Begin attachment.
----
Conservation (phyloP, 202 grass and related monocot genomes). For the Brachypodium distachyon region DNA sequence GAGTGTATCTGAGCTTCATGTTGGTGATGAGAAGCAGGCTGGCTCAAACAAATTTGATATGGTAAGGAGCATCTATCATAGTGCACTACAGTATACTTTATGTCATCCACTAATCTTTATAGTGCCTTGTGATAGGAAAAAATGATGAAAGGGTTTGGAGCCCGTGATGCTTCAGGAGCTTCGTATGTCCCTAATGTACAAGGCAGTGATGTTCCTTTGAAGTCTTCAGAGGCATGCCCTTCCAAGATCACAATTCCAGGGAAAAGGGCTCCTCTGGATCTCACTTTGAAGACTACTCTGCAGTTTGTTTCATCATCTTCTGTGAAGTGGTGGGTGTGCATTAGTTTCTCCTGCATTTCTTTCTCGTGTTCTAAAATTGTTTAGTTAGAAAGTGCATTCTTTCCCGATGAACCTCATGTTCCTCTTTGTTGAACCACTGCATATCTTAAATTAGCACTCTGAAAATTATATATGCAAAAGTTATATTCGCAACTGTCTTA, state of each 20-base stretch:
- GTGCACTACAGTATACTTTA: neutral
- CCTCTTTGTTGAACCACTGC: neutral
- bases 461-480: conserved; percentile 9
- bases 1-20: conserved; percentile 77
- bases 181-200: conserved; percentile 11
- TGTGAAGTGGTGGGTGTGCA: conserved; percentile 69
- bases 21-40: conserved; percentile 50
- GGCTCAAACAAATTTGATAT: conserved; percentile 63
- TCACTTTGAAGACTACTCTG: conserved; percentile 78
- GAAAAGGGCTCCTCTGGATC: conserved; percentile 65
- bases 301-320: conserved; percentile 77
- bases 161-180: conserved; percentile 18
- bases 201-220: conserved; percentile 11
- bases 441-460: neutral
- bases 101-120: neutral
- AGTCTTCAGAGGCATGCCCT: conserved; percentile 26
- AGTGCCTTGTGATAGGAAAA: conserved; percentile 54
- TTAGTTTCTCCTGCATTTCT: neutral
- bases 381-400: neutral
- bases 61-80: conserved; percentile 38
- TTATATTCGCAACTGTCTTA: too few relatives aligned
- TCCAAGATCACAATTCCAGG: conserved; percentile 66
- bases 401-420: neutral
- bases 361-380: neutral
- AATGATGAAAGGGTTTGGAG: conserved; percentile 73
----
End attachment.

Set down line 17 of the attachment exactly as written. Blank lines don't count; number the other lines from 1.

- AGTCTTCAGAGGCATGCCCT: conserved; percentile 26